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My 3-step plan to keep out of the drift

Staying out of the drift allows you more time to be productive
  • As independent contractors, our schedules and choice of commitment is rather uniquely our own.
  • Disable social media on your smartphone, tablet and laptop; schedule yourself two 20 minute periods during the workday when you are free to reconnect and surrender to the drift.
  • Identify two or three specific tasks you want to accomplish using social media, and post these action steps; be religious about finishing those tasks before anything else.

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For years, we’ve romanticized our time in the black hole vortex of the Internet by calling it “surfing the Web.” I submit that a vast majority of our lost time is more akin to aimless drifting than surfing.

One definition of “drift” that fits remarkably well is “to become carried along, subject to no guidance or control.”

The concept of a net, of course, plays on the reference of the Internet as a tool available for our strategic and timely use. The net I picture is one that catches unsuspecting drifters and ensnares them for hours upon hours.

Sadly, this captivity can be one of the unfortunate byproducts of social media — wonderful yet potentially insidious phenomena, which, left unchecked, can ensnare our emotions, time and focus.

Social media addiction is real, and the research chronicling its existence is compelling.

As agents, we wield a double-edged sword. As independent contractors, our schedules and choice of commitment is rather uniquely our own.

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Little oversight of our use of technology, the absence of clocks and the advent of smartphones make the lure of the drift terribly strong.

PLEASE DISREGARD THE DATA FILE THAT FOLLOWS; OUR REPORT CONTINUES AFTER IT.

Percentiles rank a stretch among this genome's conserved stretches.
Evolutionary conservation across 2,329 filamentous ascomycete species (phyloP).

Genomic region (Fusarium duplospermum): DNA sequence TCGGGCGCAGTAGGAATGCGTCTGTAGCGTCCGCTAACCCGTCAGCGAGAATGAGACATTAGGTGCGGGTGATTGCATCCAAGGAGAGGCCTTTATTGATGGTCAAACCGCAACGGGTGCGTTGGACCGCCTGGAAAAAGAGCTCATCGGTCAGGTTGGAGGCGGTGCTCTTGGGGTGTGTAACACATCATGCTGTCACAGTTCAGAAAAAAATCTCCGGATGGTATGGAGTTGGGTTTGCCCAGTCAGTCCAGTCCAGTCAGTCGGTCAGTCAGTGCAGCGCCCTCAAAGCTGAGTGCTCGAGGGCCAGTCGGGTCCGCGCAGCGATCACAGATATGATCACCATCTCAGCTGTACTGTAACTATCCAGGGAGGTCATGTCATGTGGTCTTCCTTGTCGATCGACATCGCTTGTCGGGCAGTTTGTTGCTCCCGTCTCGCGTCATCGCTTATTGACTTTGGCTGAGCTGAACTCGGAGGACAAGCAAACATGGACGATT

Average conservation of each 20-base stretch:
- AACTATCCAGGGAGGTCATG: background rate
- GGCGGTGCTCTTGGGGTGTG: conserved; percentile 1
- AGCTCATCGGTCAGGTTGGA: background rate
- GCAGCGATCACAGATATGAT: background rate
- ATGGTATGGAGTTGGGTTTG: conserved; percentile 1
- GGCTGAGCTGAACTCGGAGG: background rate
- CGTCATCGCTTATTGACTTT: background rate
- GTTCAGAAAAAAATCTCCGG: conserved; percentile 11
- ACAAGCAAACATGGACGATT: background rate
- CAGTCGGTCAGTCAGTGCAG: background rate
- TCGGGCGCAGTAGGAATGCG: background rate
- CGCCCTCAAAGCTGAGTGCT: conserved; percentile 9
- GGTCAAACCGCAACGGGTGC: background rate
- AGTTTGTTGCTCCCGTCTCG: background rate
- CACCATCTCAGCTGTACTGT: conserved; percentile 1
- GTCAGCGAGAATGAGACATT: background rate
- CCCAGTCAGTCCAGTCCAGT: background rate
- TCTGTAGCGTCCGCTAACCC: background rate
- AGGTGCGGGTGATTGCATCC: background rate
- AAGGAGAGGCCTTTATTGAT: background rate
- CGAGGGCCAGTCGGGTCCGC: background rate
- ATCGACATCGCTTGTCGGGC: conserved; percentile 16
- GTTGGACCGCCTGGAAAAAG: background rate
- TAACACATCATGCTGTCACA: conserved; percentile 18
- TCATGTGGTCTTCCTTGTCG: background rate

ohrim / Shutterstock.com

ohrim / Shutterstock.com

A few years ago, the temptation of email or solitaire on the desktop was a slight distraction one could utilize on a whim. Today, the hypnotic pull of drifting can be debilitating 24/7.

What are we to do? When facing the toughest waves, even the best surfers use a leash — a cord that connects them to their board. In real estate, we need a similar kind of tether, fashioned from awareness and self-discipline. Here is my three-step plan:

1. Find your tether.

Disable social media on your smartphone, tablet and laptop. Schedule yourself two 20-minute periods during the workday when you are free to reconnect and surrender to the drift.

Set an alarm and allow that to be the tether that helps you find land when your social time is over.

2. Set goals.

Each day, identify two or three specific tasks you want to accomplish using social media. Make them extremely clear — if you can’t, you have little reason to ride the waves at all.

I suggest posting these action steps using elaborate technology — use an index card and a Sharpie. Be religious about completing these tasks before anything else.

The use of social media time — like any other block in your schedule — should be governed by the pursuit of your goals.

3. Be accountable.

Get a “sponsor” or at least an accountability partner. Surely you have peers who fight the same disease.

Imagine all the time spent on Angry Birds and Candy Crush by millions of adults. It might be a stretch, but my guess is that these games aren’t entirely played outside the work day.

More mind blowing still is that on Aug. 24, Facebook reported that 1 billion users logged in on that single day — that’s one of seven inhabitants of our planet. Powerful? I’d say so.

Have a plan and don’t get caught in the drift. The less time you are caught in the drift, the more time you have to be productive.

Brian McKenna manages two residential resale offices for Berkshire Hathaway HomeServices, Blake. You can follow him on Twitter and on Facebook.

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